and the already ongoing cutting down of trees is putting many of the rain forest’s original
inhabitants at risk. With the support of the Pulitzer Center, Amna
Nawaz and producer Mike Fritz traveled to Central Brazil to see the efforts under way
to save one of the most pristine sections of the Amazon. It is the last part of our series Brazil on
the Brink. GEORGE GEORGIADIS, Instituto Araguaia: So,
all these tracks are probably puma tracks. AMNA NAWAZ: In this corner of the Amazon Basin
in Central Brazil, signs of life are everywhere. AMNA NAWAZ: So, just by looking at the tracks
like this, you have a better sense of what actually lives in this area? GEORGE GEORGIADIS: Yes. We get a sense of what lives in this area,
of what is more abundant and what’s rare. And then we start getting a sense of, OK,
which habitat do we need to protect more of? AMNA NAWAZ: George Georgiadis is a Brazilian
scientist fighting to protect everything that lives here, animals like giant river otters,
pink dolphins, rarely seen jungle cats like jaguars, and hundreds of species of birds. So their survival is dependent on the survival
of this area? GEORGE GEORGIADIS: Their survival is dependent
on the survival of this area. AMNA NAWAZ: But climate change and the steady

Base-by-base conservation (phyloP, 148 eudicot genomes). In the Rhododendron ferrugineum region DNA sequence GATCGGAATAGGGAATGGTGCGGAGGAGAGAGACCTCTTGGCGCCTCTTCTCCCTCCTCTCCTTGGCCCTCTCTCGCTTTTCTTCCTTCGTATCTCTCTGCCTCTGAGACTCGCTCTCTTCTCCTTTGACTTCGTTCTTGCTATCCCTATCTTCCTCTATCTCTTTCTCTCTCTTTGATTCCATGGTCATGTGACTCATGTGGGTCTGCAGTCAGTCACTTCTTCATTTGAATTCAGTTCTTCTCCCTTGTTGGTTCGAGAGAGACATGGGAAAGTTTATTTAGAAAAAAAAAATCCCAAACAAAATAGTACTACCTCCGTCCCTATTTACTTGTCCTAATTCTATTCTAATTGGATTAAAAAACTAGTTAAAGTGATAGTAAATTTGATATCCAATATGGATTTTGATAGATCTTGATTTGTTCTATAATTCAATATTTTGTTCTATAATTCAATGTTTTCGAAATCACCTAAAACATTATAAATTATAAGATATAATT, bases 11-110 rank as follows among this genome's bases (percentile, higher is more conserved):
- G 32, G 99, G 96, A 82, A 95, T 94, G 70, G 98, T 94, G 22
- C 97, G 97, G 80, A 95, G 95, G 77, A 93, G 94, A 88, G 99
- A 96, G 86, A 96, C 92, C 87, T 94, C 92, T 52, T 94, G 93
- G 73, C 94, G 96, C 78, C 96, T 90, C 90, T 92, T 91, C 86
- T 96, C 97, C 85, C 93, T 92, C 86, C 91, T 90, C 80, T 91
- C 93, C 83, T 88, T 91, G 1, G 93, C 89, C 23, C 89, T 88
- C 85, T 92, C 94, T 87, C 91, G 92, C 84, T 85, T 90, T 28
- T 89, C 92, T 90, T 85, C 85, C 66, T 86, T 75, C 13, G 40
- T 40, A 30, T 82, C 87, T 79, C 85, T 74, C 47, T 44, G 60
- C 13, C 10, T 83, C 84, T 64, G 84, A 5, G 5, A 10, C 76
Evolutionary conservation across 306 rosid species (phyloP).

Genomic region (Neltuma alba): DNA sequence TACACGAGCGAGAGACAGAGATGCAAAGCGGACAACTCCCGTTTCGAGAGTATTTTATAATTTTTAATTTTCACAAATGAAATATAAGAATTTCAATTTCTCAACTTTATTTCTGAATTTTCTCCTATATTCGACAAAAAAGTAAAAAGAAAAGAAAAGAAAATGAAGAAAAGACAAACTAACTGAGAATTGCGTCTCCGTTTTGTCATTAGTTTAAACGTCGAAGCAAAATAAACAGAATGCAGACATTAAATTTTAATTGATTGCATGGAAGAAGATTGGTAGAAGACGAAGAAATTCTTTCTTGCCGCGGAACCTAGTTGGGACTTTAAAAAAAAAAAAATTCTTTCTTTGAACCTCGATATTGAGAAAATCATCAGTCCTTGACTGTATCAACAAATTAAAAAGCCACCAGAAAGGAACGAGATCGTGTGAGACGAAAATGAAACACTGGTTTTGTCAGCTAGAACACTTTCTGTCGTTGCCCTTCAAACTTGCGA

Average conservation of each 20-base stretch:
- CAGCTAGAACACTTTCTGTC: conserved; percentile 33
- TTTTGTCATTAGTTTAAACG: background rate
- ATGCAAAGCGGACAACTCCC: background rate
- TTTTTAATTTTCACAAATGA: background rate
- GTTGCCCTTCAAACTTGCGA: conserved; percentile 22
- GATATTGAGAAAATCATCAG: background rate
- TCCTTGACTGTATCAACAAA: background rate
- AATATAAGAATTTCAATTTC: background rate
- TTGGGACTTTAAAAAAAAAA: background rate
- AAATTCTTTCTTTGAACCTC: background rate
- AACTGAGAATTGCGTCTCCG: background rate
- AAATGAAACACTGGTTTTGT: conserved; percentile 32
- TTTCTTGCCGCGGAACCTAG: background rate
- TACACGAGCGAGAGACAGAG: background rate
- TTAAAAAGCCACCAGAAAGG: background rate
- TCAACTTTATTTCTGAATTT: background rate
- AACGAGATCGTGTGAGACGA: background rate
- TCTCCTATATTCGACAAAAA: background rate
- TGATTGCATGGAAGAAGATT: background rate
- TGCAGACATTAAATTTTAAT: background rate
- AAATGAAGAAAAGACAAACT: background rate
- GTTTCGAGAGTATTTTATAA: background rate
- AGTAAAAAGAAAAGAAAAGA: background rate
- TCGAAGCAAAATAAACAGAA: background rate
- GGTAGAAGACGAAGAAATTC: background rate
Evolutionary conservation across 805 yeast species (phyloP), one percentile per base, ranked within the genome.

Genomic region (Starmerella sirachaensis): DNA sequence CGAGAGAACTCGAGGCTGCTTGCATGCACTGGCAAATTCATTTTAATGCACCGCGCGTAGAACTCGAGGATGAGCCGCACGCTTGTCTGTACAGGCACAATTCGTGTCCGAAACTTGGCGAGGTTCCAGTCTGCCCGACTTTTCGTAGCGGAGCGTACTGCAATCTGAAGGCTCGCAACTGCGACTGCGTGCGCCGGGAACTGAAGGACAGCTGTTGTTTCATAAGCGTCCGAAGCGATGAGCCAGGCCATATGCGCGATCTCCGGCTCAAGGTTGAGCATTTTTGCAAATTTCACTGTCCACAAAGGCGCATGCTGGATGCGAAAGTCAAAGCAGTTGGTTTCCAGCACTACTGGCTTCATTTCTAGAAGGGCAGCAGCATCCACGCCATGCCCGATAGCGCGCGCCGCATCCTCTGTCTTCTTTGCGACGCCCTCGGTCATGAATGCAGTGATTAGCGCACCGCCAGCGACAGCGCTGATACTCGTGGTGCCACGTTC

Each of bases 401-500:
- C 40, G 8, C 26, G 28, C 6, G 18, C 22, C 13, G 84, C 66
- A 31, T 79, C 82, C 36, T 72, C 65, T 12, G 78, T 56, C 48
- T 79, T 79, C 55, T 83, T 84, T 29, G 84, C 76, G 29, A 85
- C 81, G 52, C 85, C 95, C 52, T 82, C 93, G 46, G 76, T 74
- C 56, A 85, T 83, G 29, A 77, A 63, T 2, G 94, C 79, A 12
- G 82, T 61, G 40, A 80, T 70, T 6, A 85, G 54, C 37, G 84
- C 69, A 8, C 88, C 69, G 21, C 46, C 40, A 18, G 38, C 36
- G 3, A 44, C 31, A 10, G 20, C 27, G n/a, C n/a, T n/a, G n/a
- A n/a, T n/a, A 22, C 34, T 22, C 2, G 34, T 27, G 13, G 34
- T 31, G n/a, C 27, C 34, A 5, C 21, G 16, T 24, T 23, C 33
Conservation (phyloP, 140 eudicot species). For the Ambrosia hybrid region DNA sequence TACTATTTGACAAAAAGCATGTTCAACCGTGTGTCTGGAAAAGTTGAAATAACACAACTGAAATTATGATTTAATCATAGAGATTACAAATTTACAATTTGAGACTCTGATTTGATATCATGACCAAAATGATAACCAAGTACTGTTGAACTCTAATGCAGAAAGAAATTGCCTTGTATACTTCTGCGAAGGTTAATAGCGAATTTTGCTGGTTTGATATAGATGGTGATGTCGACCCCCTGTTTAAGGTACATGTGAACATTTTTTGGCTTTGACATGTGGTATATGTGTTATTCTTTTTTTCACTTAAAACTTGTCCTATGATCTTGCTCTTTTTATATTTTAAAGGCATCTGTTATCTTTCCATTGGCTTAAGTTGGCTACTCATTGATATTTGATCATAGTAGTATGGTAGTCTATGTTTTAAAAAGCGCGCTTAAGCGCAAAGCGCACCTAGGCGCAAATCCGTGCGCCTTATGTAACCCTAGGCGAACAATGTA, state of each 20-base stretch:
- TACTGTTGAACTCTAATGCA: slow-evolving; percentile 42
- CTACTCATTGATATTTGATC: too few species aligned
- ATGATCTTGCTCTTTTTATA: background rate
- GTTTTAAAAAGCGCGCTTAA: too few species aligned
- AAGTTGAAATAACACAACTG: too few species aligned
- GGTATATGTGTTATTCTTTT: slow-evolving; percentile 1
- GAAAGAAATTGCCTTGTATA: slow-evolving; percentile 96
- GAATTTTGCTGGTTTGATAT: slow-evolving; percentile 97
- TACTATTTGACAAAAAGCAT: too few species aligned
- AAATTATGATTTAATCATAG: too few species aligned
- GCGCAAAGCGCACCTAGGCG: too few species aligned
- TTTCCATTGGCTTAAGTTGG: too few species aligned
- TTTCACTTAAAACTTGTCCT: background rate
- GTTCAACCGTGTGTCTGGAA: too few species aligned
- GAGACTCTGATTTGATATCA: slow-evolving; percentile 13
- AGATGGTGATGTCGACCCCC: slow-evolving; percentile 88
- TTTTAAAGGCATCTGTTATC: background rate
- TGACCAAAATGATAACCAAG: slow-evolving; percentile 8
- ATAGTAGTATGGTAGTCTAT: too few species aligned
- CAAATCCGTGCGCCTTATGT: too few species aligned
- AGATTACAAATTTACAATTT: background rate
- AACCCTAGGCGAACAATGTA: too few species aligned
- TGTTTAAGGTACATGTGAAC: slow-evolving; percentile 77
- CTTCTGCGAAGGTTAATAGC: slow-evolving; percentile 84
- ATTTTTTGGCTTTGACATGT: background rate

destruction of the Amazon’s rain forest and the surrounding savanna, known as the Cerrado,
has made George’s mission all the more dire. GEORGE GEORGIADIS: We have lost probably half
the natural habitat of this area since 2013. Things are going fast. AMNA NAWAZ: How long do we have? What do you think? GEORGE GEORGIADIS: Oh, it’s already past time. We’re just picking up the pieces. AMNA NAWAZ: To save what they could, George
and his wife, Silvana Campello, helped the Brazilian state of Tocantins create Cantao
State Park in 1998, a nearly 350-square-mile-stretch of pristine forest and grasslands nestled
between the Araguaia and Coconut rivers. SILVANA CAMPELLO, Instituto Araguaia: We fell
in love for this place, because, as biologists, we could understand how important this place
is. AMNA NAWAZ: The couple houses visiting researchers,
who run long-term studies and use motion-activated cameras to better understand what animals
actually live here and what they need to survive. Some, like the giant otters, have even been
saved from the brink of extinction. SILVANA CAMPELLO: We have placed a camera
trap. So we’re going to go there and check the camera
trap and see if there has been any activity. AMNA NAWAZ: And tracking them, Silvana says,
has led to new discoveries about the way they live and interact with each other. SILVANA CAMPELLO: We have been finding also
interesting behavior that hasn’t been reported in science. AMNA NAWAZ: Really? SILVANA CAMPELLO: Yes. AMNA NAWAZ: Among the otters? SILVANA CAMPELLO: Among the otters. AMNA NAWAZ: Like what? SILVANA CAMPELLO: Like, for example, den sharing. A certain group of otters will occupy a den
for couple of weeks, and then they will leave, and another group will come and use the same
den. And then the group will leave, and the former
owners would come back and live in that same den. AMNA NAWAZ: It’s like an Airbnb for giant